Lifelong Dewey

Reading through every Dewey Decimal section.

Tag: criticism

860: The Literature of Jealousy in the Age of Cervantes by Steven Wagschal

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860.9: Wagschal, Steven. The Literature of Jealousy in the Age of Cervantes. Columbia, MO: University of Missouri Press, 2006. 191 pp. ISBN 978-0-8262-1696-0.

Dewey Breakdown:

  • 800: Literature
  • 860: Literatures of Spanish and Portuguese languages
  • 860.9: History and criticism

Spanish literature from the 16th and 17th century is some of the most intriguing, most fun, and most exciting that has ever been written. New techniques, new philosophies, and new cultures all combined to form works that revitalized the populace and helped to expand imaginative writing. Steven Wagschal’s Literature of Jealousy in the Age of Cervantes focuses on a few writers of this timeframe and how they interpreted both the cultural and emotional landscape of the region. His main focus is on the titular emotion of jealousy. Jealousy in Spain was different from that in other regions in Europe. It was a widely-varied, highly refined topic, so much so that Lope de Vega (1562-1635) wrote six whole plays with jealousy in the title. Oddly enough, Wagschal uses philosophical frameworks from Descartes and Freud to examine the Spanish works. He does, however, wisely incorporate the works of Valencian scholar Juan Vives as well. While Wagschal’s theses are varied, they do take into account the beginning of Spain’s decline as an empire, new humanist teachings, and a more detailed reading of the works of Cervantes, Vega, and Luis de Gongora y Argote.

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822: Shakespeare is Hard, But So Is Life by Fintan O’Toole

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822.33: O’Toole, Fintan. Shakespeare is Hard, But So Is Life: A Radical Guide to Shakespearean Tragedy. London: Granta, 2002. 162 pp. ISBN 1-86207-528-X.

Dewey Breakdown:

  • 800: Literature
  • 820: English and Old English literatures
  • 822: English drama
  • 822.3: Drama of the Elizabethan Period, 1558-1625
  • 822.33: William Shakespeare

I’m a firm believer that if you are a reader of English, you need to get at least one Shakespeare play under your belt as an adult. High schools trot out Shakespeare and try to make students understand it, but they’re basically brain damaged until the age of 25 (talk to any neuroscientist, they’re with me on this). If you’ve read one and don’t enjoy it, well, that’s fine by me, but don’t immediately dismiss the idea altogether. Fintan O’Toole’s Shakespeare Is Hard, But So Is Life is an ardent attempt to get people who would normally write off Shakespeare as oblique and antiquated to approach it in terms that they’ll understand.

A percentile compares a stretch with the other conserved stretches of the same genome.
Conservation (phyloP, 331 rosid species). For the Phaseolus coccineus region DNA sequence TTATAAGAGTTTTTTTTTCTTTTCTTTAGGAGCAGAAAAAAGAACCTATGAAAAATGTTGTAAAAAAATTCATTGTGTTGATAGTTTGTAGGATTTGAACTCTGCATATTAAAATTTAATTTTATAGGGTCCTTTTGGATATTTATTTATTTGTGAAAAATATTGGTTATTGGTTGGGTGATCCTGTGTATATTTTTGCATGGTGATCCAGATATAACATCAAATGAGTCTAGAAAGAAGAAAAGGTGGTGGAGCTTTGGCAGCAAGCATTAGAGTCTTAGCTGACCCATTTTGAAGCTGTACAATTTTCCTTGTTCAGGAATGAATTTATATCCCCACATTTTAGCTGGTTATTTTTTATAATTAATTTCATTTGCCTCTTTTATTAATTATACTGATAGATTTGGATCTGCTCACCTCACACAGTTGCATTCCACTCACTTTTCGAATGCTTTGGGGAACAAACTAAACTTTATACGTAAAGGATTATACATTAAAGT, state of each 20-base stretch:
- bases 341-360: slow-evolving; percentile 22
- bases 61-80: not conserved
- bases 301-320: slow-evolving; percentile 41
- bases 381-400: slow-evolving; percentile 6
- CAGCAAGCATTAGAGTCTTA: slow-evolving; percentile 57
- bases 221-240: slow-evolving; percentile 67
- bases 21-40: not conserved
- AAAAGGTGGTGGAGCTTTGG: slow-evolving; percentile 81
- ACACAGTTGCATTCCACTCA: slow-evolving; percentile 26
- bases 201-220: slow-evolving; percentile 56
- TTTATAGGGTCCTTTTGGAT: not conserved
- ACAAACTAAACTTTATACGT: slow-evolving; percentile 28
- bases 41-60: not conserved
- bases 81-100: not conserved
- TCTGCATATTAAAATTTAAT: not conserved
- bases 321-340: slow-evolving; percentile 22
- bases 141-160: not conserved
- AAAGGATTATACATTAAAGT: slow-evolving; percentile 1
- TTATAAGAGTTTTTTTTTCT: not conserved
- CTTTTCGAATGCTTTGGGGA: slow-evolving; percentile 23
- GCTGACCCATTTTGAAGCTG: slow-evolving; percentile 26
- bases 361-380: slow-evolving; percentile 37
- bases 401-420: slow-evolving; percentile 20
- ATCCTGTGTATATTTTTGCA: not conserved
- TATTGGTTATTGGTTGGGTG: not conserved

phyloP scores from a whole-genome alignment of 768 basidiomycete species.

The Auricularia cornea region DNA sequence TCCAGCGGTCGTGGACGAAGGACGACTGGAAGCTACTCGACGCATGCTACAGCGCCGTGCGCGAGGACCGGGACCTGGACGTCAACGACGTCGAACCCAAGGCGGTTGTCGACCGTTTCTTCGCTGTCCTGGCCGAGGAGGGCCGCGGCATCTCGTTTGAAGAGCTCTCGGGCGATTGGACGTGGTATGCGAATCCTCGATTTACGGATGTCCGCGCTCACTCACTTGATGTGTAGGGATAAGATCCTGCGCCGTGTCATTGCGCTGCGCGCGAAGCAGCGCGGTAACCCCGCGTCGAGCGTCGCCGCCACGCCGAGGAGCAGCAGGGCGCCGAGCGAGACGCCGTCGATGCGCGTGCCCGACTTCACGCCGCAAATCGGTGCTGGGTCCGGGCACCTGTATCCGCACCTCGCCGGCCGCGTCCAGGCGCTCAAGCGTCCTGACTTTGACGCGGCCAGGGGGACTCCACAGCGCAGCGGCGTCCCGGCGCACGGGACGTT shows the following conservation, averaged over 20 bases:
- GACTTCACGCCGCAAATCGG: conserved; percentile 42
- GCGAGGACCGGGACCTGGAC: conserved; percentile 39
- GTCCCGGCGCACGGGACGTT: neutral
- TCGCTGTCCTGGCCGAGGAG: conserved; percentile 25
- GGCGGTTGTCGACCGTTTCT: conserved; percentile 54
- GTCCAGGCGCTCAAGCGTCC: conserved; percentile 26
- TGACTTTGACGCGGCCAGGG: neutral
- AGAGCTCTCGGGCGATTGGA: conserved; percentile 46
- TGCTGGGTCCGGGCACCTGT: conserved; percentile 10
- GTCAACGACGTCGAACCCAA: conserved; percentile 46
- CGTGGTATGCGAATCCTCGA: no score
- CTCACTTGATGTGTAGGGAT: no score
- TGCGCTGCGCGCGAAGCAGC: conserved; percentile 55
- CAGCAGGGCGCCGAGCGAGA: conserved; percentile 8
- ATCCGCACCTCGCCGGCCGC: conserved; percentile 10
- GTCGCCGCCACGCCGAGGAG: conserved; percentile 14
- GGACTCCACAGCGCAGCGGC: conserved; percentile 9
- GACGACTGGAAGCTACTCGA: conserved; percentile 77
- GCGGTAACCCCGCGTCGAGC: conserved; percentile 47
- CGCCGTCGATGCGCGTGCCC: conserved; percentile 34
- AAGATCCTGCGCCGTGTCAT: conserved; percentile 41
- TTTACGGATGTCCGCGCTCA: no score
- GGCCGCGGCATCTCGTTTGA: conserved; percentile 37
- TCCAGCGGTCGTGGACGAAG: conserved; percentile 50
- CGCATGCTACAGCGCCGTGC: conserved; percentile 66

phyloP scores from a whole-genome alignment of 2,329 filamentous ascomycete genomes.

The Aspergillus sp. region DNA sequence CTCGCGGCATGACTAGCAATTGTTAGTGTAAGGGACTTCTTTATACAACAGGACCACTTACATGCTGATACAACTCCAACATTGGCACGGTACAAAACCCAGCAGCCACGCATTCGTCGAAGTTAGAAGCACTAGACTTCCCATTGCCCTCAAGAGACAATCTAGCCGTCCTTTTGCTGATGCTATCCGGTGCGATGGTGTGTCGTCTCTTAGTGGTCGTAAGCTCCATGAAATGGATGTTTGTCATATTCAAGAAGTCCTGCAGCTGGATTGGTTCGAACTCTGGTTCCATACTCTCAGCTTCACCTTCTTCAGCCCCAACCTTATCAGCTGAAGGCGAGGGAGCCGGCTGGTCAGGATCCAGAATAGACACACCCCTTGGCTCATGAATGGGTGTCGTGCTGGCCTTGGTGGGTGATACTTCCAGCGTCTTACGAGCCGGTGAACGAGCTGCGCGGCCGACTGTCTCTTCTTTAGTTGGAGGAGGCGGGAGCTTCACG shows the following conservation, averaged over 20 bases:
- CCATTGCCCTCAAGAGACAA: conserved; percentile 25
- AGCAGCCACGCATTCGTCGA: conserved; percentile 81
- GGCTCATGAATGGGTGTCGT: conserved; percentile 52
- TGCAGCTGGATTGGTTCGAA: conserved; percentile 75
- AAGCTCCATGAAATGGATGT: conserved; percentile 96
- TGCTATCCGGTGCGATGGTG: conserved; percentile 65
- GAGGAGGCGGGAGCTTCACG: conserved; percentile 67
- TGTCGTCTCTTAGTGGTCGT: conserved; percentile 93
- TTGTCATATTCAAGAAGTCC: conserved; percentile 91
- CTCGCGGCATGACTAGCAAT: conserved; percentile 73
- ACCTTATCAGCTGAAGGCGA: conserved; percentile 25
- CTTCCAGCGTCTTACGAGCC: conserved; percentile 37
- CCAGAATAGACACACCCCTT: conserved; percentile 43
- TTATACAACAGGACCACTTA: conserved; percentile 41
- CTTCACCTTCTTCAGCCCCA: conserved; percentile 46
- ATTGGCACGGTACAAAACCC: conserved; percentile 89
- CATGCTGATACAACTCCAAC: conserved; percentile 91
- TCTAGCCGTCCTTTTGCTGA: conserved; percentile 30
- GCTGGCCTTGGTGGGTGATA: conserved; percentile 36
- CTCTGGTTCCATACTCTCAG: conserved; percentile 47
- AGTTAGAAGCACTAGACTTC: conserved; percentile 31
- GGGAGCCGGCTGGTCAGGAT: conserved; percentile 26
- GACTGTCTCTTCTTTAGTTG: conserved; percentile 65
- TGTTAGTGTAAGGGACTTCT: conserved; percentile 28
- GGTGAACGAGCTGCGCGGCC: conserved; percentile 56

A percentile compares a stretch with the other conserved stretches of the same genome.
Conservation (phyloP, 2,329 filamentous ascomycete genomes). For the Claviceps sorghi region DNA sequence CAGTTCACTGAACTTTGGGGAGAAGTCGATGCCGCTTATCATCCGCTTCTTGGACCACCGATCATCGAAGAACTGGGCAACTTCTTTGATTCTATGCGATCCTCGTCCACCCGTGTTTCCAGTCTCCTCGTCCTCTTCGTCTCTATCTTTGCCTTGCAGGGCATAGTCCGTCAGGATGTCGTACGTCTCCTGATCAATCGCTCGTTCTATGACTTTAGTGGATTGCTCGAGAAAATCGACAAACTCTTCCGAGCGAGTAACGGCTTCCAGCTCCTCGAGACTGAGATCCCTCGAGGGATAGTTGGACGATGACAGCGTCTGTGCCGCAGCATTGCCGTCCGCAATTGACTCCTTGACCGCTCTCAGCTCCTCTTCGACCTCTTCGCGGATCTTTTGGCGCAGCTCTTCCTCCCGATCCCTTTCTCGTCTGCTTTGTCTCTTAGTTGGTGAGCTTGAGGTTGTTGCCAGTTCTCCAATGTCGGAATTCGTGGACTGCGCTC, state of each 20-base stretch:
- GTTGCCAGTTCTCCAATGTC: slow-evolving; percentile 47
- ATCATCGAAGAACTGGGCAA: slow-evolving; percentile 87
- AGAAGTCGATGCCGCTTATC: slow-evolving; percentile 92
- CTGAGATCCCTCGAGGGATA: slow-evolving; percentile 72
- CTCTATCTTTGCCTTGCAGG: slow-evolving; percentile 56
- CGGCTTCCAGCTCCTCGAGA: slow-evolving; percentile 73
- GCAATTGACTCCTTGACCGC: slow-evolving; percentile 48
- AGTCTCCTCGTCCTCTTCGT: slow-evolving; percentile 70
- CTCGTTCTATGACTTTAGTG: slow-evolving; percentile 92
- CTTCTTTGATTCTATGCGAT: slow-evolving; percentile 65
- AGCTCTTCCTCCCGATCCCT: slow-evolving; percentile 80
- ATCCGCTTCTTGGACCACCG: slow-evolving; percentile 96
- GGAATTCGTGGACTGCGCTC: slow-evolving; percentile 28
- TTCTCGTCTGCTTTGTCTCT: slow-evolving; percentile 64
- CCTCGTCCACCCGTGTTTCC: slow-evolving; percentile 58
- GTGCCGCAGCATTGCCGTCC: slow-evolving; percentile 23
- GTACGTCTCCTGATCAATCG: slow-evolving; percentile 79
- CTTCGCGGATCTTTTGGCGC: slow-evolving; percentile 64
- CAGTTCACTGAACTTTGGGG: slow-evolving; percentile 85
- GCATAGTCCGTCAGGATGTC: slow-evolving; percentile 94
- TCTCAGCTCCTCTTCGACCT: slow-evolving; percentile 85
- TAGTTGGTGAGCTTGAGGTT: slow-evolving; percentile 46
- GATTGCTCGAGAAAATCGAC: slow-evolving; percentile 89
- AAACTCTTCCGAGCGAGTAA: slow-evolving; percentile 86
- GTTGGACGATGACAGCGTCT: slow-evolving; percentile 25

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801: On Moral Fiction by John Gardner

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801: Gardner, John. On Moral Fiction. Open Road, 2013. Approx. 210 pp. E-book.

Dewey Breakdown:

  • 800: Literature
  • 801: Philosophy and theory of literature

John Gardner has opinions and he isn’t afraid to use them. In On Moral Fiction, he launches an invective against mediocrity and immorality in literature. Unfortunately, one almost immediately faces opposition when you throw around the term morality with respects to the arts. Gardner contends that literature, and art in general, must have both substance and a moral grounding. Without these two pieces, then the creation of the artist is nothing but vapid superficiality.

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810: Ornithologies of Desire by Travis V. Mason

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810: Mason, Travis V. Ornithologies of Desire: Ecocritical Essays, Avian Poetics, and Don McKay. Waterloo, ONT, Canada: Wilfrid Laurier University Press, 2013. 226 pp. ISBN 978-1-55458-630-1.

Dewey Breakdown:

  • 800: Literature
  • 810: American literature in English

This is another one of those book where I don’t have a fun, exciting, or enticing lede. Travis V. Mason’s Ornithologies of Desire is an in-depth look at the writing of Canadian poet-critic-essayist Don McKay. But rather than a straightforward textual reading of McKay’s works, Mason uses McKay’s love of birds and ornithology to create a ecocritical lens through which to examine McKay.

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809: This Craft of Verse by Jorge Luis Borges

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809.1: Borges, Jorge Luis. This Craft of Verse. The Charles Eliot Norton Lecture Series, 1967-1968. Edited by Calin-Andrei Mihailescu. Cambridge, MA: Harvard University Press, 2000. 150 p. ISBN 0-674-00290-3.

Dewey Breakdown:

  • 800: Literature
  • 809: History, description, or critical appraisal of more than two literatures
  • 809.1: Poetry

Most years since 1925, Harvard University has invited an accomplished writer or artist to give a series of lectures regarding “poetry in the broadest sense.” Speakers have included T.S. Eliot, Czeslaw Milosz, Aaron Copland, and John Cage. In 1967, they chose one of my favorite writers: Jorge Luis Borges. These six lectures sat in the Harvard audio archives for 30 years before they were found and transcribed for the next generation. His series, entitled “This Craft of Verse,” illustrates not only a theory of poetry, but also Borges’s connection to his readers and the world.

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